February 9th, 2020
I have been doing a lot of driving during the last month. I have not necessarily been going places that are of interest to me. I have been acting as a chauffeur for a young lady who often needs a ride.
The young woman does not have a drivers license. I don’t expect that she will get one in the near future. She has four drunk driving convictions, and even in the State of Wisconsin, where drinking beer is considered a sport, four OWI’s is a bit excessive. The girl is going to have to jump through a number of hoops before she can legally get behind the wheel again. In the meantime, I drive.
Generally, I don’t mind taking her places. Most of the trips are necessary. She needs to attend twelve step meetings, therapy sessions, and doctor appointments. She goes to the gym almost every day. She wants to buy art supplies for her new projects. These journeys are worthwhile.
She likes to play music in the car as I drive. Her ADD kicks in, and she rapidly goes from song to song. Sometimes the young woamn switches stations after only a few seconds. I find that to be distracting at times.
We don’t often talk in the car. She, like most members of her generation, tends to be obsessed with the information on her smart phone. Occasionally, we talk about music or movies. She is a big fan of Chris Farley and Carrie Fisher. She understands them pretty well.
Most of the time, our travels are without incident. But not always. Two weeks ago we drove to central Wisconsin to visit my younger brother, Mike. It’s almost a three hour drive from our house, and I have made it many times in the past. After so many iterations, the journey gets boring. When I get bored, I tend to drive faster.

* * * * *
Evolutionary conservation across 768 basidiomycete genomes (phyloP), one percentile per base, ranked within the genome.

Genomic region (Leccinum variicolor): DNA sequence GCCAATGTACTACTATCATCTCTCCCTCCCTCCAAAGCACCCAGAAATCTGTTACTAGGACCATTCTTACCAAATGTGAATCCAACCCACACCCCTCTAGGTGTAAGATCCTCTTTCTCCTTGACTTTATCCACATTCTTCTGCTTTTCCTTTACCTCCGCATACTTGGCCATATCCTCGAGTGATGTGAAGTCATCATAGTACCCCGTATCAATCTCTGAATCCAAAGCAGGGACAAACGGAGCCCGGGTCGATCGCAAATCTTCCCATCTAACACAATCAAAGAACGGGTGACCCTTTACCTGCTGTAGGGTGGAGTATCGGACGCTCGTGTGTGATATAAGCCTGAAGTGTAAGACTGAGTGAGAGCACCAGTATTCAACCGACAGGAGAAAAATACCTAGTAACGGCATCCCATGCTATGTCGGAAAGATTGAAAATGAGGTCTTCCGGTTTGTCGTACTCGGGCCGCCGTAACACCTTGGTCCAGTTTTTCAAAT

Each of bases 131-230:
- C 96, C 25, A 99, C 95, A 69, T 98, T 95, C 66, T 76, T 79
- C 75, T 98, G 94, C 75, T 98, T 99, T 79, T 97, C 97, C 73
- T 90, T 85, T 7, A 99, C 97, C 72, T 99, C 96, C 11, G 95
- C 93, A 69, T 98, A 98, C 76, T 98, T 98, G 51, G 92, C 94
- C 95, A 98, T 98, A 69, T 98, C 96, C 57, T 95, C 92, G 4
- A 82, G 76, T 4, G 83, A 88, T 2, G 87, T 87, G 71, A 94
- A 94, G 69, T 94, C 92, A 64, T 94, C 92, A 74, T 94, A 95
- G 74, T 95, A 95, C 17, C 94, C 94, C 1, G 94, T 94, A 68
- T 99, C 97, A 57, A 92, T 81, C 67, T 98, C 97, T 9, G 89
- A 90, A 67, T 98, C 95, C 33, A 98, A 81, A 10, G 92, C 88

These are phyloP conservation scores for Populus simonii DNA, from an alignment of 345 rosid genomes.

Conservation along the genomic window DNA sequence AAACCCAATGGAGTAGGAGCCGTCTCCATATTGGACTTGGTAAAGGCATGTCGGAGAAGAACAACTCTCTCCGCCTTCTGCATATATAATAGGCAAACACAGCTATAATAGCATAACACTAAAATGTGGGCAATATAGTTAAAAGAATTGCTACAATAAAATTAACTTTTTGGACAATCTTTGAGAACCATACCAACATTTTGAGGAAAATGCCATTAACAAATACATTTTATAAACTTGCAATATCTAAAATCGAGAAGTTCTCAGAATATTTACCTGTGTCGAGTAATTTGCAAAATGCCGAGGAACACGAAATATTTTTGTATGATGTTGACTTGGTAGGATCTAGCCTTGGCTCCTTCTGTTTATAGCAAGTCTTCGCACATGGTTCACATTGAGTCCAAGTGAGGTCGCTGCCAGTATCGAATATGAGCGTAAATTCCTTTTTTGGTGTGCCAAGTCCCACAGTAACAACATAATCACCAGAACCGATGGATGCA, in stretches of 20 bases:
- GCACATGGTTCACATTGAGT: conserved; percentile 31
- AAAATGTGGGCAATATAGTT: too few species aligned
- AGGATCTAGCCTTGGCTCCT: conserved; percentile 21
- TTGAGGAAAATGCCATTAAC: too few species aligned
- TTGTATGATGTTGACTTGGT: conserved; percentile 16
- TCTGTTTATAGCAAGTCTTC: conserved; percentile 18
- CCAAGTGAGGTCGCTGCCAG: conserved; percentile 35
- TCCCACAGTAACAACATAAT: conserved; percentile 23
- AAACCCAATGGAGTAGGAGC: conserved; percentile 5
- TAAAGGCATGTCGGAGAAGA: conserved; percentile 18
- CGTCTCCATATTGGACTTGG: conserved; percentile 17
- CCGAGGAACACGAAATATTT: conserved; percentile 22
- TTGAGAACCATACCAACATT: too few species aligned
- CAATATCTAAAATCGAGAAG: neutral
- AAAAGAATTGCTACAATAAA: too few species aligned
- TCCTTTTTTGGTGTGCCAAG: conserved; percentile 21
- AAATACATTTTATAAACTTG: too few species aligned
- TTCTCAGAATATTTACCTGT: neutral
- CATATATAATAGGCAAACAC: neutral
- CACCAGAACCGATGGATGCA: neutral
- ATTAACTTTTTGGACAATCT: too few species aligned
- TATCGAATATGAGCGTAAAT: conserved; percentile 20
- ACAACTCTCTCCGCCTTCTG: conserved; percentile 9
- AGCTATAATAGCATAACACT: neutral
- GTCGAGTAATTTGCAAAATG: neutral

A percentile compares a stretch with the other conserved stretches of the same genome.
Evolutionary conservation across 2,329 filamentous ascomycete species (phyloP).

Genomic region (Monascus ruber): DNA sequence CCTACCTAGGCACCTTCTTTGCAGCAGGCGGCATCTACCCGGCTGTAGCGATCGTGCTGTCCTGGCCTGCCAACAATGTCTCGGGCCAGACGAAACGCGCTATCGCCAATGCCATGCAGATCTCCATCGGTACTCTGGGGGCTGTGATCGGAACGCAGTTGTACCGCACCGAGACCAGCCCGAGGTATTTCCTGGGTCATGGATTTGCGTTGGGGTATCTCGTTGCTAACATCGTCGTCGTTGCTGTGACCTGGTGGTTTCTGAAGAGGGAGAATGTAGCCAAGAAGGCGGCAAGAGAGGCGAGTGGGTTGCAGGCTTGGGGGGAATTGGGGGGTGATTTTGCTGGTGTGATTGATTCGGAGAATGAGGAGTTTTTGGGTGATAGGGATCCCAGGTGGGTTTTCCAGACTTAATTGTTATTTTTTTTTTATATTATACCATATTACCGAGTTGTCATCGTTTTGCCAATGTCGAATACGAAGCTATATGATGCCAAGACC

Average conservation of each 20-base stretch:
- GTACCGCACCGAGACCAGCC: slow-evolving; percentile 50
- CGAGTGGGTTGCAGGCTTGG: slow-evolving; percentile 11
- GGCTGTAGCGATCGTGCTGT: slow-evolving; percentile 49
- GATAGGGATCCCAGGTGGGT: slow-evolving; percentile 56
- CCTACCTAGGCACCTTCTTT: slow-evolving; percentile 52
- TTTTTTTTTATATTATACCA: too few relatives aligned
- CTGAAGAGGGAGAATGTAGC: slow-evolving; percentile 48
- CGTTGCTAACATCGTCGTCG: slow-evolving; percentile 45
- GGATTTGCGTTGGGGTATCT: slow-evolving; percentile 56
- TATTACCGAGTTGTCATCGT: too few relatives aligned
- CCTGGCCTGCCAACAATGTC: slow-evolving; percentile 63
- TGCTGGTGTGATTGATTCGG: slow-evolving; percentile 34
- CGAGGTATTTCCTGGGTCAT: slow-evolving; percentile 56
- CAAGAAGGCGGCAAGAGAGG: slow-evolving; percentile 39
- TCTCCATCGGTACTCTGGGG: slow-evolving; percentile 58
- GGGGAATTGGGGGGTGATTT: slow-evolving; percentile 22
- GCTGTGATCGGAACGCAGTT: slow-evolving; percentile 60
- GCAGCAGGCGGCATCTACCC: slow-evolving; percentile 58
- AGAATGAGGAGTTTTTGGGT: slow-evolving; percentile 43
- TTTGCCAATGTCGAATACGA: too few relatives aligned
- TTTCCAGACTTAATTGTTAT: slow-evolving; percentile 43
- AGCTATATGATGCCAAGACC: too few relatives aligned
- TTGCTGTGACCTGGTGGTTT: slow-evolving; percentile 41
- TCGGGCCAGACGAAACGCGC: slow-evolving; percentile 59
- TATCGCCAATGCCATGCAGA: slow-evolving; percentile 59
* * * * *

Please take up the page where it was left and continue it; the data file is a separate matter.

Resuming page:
Uusually, I try to find that sweet spot that is above the posted speeds limit, but still keeps me in the general flow of traffic. The speed limit on the highway heading toward Amherst is 65 mph. However, everybody is going seventy-five. As I drove through Waupaca, I nudged our car up to eighty.
That’s when I saw the state trooper. I looked at him, and he looked at me. I imagined briefly that he hadn’t noticed my excessive speed. I was nearly a quarter mile part him before he pulled away from the median. There was already another car between myself and him. He sped up, pulled in front the vehicle behind me, and turned on his flashing lights.
I pulled over to the side of the road. The trooper stopped behind me.
The young wman asked me, “Were you speeding?”
She gave me the faintest of smiles.
The cop tapped on the window. I rolled it down. He spoke,
“Sir, I clocked you three times. You were going at 80 mph each time. That’s way too fast. Is there any place you need to be in such a hurry?”
I shook my head, “No”.
“Sir, can I see you drivers license?”
I handed it to him.
“Do you have proof of insurance?”
I handed it to him.
He said, “I will check on all this, and determine what I need to do next.” He left.
I said nothing.
The young woman asked me, “So, should I call my mom about this?”
“If you want.”
The minutes crawled.
The trooper returned to our car.
“Sir, I checked. Your record shows ZERO violations. That’s what I like to see. I noticed also that you did slow down for me when you saw me coming behind you. I appreciate that. I am issuing you two warnings. One is for your excessive speed. The other is for the sticker on your license plate. You may not be aware of it, but state law requires you to have the year sticker in the lower right corner of your plate. You have it in the middle. When you get a chance, go to the DMV and get another sticker to place on your license plate. Now, get moving, and drive safely.”
I waited for the trooper to leave, and then I pulled back into traffic.
I asked the young woman, “So, are you still going to call?”
She seemed oddly disappointed. She said, “There is no reason to now. You just got a warning. If I had been driving, I’d be in handcuffs now.”
She asked, “Are you going to take care of that sticker right away?’
She just stared at me.